The state comptroller's office did not use the word "haphazard" to describe the Town of Hamburg's fuel policy. It said the fuel purchased with town fuel cards are not "monitored or tracked."
But town Supervisor James M. Shaw said the state audit made it clear that tracking of town fuel purchases was pretty loose.
"They're saying to us we can't tell you definitely ... your record keeping is too haphazard," Shaw said.
"They found no theft," Highway Superintendent Ted Casey said, adding it was the town's responsibility to implement a policy, not the Highway or Buildings and Grounds departments.
Town officials are putting together new policies on how to keep an accurate accounting of fuel purchased for use in town vehicles and for the security of town gas tanks. They are looking at which town employees have access to the fuel pumps. Hamburg is to send a corrective action plan to the comptroller's office by Sept. 30.
A separate audit also found that record keeping at Woodlawn Beach State Park was lax, and it was impossible to determine if the proper entrance fees were being collected. Those policies were tightened this summer and will be sent to the comptroller's office.
"The whole idea now is to try and come up with a comprehensive program," Shaw said.
The Town Board ordered the highway superintendent, buildings and grounds head and recreation director to submit recommendations on possible policies. The supervisor will come up with a policy and the board will review it before it is sent to the comptroller's office.
Casey said he already sent a reply to the comptroller's office in June with a detailed plan, and sent copies to the Town Board at the same time.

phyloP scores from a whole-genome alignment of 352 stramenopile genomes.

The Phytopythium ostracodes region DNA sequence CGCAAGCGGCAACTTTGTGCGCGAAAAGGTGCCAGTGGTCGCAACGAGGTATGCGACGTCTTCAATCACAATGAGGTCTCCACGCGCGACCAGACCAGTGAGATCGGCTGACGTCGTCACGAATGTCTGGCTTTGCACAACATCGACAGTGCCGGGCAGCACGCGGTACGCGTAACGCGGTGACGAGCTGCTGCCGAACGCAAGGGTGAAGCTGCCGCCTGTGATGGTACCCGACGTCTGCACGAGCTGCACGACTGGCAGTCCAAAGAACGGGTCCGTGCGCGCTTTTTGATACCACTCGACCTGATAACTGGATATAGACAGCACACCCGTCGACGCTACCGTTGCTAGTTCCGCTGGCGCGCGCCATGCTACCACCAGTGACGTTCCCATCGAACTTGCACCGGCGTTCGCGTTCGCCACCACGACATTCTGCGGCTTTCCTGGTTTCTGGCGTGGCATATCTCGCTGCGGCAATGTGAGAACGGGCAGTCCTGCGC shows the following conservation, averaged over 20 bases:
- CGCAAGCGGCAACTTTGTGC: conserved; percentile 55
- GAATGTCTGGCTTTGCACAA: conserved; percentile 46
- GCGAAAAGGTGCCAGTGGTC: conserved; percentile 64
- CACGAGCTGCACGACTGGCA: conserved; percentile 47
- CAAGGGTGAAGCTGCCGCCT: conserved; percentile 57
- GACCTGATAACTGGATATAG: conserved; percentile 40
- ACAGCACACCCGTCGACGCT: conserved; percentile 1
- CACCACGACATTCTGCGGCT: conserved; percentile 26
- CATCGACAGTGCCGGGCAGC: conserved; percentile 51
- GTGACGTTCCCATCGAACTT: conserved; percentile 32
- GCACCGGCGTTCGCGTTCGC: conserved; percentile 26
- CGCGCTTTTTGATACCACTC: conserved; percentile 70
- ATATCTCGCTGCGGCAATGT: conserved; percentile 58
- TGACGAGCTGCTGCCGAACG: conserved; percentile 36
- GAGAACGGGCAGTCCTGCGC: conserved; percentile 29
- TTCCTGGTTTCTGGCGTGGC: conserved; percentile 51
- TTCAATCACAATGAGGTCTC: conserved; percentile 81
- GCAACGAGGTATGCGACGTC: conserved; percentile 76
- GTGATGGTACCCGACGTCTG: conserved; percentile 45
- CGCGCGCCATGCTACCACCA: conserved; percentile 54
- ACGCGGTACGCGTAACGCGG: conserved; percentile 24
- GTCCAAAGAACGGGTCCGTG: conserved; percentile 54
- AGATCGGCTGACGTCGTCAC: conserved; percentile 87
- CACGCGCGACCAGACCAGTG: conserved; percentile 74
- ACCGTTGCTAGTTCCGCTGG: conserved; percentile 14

Hamburg contracts with a local gas station chain for gas, which provided 120 fobs to the town to obtain access to the pumps, according to the audit, which looked at how nearly $1 million in gas for 2017 and 2018 was tracked.
The fobs were assigned to a specific vehicle or piece of equipment. Each authorized employee has a personal identification number that is entered when getting gas. The employee also is supposed to enter the vehicle's mileage.
State auditors looked at the list of employees authorized to obtain gas, and determined 147 of them should not be on the list or have active personal identification numbers. About half of those people were former employees.
The town also has six reserve tanks at several locations, and the audit found not every tank was secure or properly monitored.
"I have a sense there is not a lot of tight follow-through historically with highway and buildings and grounds," Shaw said. "Having some outside experts take a look at the operation is pretty important."
Recreation Supervisor Martin Denecke acknowledged some workers did not always keep all of the required information on daily tally sheets at Woodlawn Beach. The comptroller's office said that made it difficult to determine if employees collected the proper fees for the tags that were issued.
He said that changed this year with more training and oversight.